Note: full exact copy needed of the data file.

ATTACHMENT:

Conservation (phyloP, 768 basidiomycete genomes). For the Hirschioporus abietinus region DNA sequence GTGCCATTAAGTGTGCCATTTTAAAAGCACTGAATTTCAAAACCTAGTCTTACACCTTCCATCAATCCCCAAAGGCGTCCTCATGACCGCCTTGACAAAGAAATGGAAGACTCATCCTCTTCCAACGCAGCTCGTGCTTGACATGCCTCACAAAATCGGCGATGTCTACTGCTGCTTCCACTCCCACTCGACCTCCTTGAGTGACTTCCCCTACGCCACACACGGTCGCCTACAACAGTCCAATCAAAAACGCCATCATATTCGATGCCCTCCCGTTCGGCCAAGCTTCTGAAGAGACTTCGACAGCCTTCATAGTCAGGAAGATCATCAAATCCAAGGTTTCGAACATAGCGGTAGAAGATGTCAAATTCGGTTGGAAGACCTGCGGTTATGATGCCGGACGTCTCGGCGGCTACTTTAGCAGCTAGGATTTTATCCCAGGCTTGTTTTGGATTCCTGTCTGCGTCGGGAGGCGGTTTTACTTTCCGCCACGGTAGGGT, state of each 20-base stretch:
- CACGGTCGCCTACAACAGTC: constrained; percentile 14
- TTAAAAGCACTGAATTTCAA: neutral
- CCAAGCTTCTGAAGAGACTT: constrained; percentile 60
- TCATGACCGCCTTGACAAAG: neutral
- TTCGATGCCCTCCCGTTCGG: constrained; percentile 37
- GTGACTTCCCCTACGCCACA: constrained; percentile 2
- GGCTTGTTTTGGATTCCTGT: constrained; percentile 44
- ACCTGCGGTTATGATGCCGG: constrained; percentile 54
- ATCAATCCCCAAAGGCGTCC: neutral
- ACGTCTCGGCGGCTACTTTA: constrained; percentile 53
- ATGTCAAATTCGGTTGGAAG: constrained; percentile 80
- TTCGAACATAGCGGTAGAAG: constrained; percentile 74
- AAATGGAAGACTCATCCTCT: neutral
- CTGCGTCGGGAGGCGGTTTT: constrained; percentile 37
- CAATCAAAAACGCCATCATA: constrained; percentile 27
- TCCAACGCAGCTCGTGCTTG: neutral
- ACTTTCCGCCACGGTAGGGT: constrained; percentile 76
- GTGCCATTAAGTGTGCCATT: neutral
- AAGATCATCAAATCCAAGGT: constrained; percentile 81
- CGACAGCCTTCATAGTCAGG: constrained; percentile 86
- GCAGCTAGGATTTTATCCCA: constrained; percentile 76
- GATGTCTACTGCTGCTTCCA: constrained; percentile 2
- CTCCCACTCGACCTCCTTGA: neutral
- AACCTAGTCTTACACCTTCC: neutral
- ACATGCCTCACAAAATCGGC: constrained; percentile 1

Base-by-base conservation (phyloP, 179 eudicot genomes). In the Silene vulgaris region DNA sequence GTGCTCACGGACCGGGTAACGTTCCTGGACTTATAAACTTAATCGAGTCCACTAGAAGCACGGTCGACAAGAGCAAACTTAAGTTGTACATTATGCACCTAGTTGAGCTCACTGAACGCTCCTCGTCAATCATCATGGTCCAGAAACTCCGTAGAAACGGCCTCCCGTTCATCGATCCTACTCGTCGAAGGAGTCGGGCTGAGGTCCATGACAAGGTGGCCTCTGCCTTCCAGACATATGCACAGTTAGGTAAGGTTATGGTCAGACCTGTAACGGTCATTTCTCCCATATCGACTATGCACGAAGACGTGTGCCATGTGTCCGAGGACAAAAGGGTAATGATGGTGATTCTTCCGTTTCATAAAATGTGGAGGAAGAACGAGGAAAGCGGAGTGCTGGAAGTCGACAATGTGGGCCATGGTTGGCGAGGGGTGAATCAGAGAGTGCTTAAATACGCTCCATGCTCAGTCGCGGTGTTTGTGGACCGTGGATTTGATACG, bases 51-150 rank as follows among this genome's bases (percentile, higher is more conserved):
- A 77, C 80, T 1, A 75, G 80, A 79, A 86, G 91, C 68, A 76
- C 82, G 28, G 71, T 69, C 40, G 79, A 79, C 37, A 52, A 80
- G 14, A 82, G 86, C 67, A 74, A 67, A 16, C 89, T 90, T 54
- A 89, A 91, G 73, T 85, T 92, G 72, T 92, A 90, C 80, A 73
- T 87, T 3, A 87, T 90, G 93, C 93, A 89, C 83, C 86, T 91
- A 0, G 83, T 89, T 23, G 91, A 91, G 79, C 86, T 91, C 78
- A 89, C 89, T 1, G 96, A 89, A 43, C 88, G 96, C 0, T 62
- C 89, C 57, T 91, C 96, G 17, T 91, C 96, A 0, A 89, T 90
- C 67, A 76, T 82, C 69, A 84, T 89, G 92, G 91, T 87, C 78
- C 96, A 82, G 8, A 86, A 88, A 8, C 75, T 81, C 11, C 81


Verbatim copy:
Conservation (phyloP, 768 basidiomycete genomes). For the Hirschioporus abietinus region DNA sequence GTGCCATTAAGTGTGCCATTTTAAAAGCACTGAATTTCAAAACCTAGTCTTACACCTTCCATCAATCCCCAAAGGCGTCCTCATGACCGCCTTGACAAAGAAATGGAAGACTCATCCTCTTCCAACGCAGCTCGTGCTTGACATGCCTCACAAAATCGGCGATGTCTACTGCTGCTTCCACTCCCACTCGACCTCCTTGAGTGACTTCCCCTACGCCACACACGGTCGCCTACAACAGTCCAATCAAAAACGCCATCATATTCGATGCCCTCCCGTTCGGCCAAGCTTCTGAAGAGACTTCGACAGCCTTCATAGTCAGGAAGATCATCAAATCCAAGGTTTCGAACATAGCGGTAGAAGATGTCAAATTCGGTTGGAAGACCTGCGGTTATGATGCCGGACGTCTCGGCGGCTACTTTAGCAGCTAGGATTTTATCCCAGGCTTGTTTTGGATTCCTGTCTGCGTCGGGAGGCGGTTTTACTTTCCGCCACGGTAGGGT, state of each 20-base stretch:
- CACGGTCGCCTACAACAGTC: constrained; percentile 14
- TTAAAAGCACTGAATTTCAA: neutral
- CCAAGCTTCTGAAGAGACTT: constrained; percentile 60
- TCATGACCGCCTTGACAAAG: neutral
- TTCGATGCCCTCCCGTTCGG: constrained; percentile 37
- GTGACTTCCCCTACGCCACA: constrained; percentile 2
- GGCTTGTTTTGGATTCCTGT: constrained; percentile 44
- ACCTGCGGTTATGATGCCGG: constrained; percentile 54
- ATCAATCCCCAAAGGCGTCC: neutral
- ACGTCTCGGCGGCTACTTTA: constrained; percentile 53
- ATGTCAAATTCGGTTGGAAG: constrained; percentile 80
- TTCGAACATAGCGGTAGAAG: constrained; percentile 74
- AAATGGAAGACTCATCCTCT: neutral
- CTGCGTCGGGAGGCGGTTTT: constrained; percentile 37
- CAATCAAAAACGCCATCATA: constrained; percentile 27
- TCCAACGCAGCTCGTGCTTG: neutral
- ACTTTCCGCCACGGTAGGGT: constrained; percentile 76
- GTGCCATTAAGTGTGCCATT: neutral
- AAGATCATCAAATCCAAGGT: constrained; percentile 81
- CGACAGCCTTCATAGTCAGG: constrained; percentile 86
- GCAGCTAGGATTTTATCCCA: constrained; percentile 76
- GATGTCTACTGCTGCTTCCA: constrained; percentile 2
- CTCCCACTCGACCTCCTTGA: neutral
- AACCTAGTCTTACACCTTCC: neutral
- ACATGCCTCACAAAATCGGC: constrained; percentile 1

Base-by-base conservation (phyloP, 179 eudicot genomes). In the Silene vulgaris region DNA sequence GTGCTCACGGACCGGGTAACGTTCCTGGACTTATAAACTTAATCGAGTCCACTAGAAGCACGGTCGACAAGAGCAAACTTAAGTTGTACATTATGCACCTAGTTGAGCTCACTGAACGCTCCTCGTCAATCATCATGGTCCAGAAACTCCGTAGAAACGGCCTCCCGTTCATCGATCCTACTCGTCGAAGGAGTCGGGCTGAGGTCCATGACAAGGTGGCCTCTGCCTTCCAGACATATGCACAGTTAGGTAAGGTTATGGTCAGACCTGTAACGGTCATTTCTCCCATATCGACTATGCACGAAGACGTGTGCCATGTGTCCGAGGACAAAAGGGTAATGATGGTGATTCTTCCGTTTCATAAAATGTGGAGGAAGAACGAGGAAAGCGGAGTGCTGGAAGTCGACAATGTGGGCCATGGTTGGCGAGGGGTGAATCAGAGAGTGCTTAAATACGCTCCATGCTCAGTCGCGGTGTTTGTGGACCGTGGATTTGATACG, bases 51-150 rank as follows among this genome's bases (percentile, higher is more conserved):
- A 77, C 80, T 1, A 75, G 80, A 79, A 86, G 91, C 68, A 76
- C 82, G 28, G 71, T 69, C 40, G 79, A 79, C 37, A 52, A 80
- G 14, A 82, G 86, C 67, A 74, A 67, A 16, C 89, T 90, T 54
- A 89, A 91, G 73, T 85, T 92, G 72, T 92, A 90, C 80, A 73
- T 87, T 3, A 87, T 90, G 93, C 93, A 89, C 83, C 86, T 91
- A 0, G 83, T 89, T 23, G 91, A 91, G 79, C 86, T 91, C 78
- A 89, C 89, T 1, G 96, A 89, A 43, C 88, G 96, C 0, T 62
- C 89, C 57, T 91, C 96, G 17, T 91, C 96, A 0, A 89, T 90
- C 67, A 76, T 82, C 69, A 84, T 89, G 92, G 91, T 87, C 78
- C 96, A 82, G 8, A 86, A 88, A 8, C 75, T 81, C 11, C 81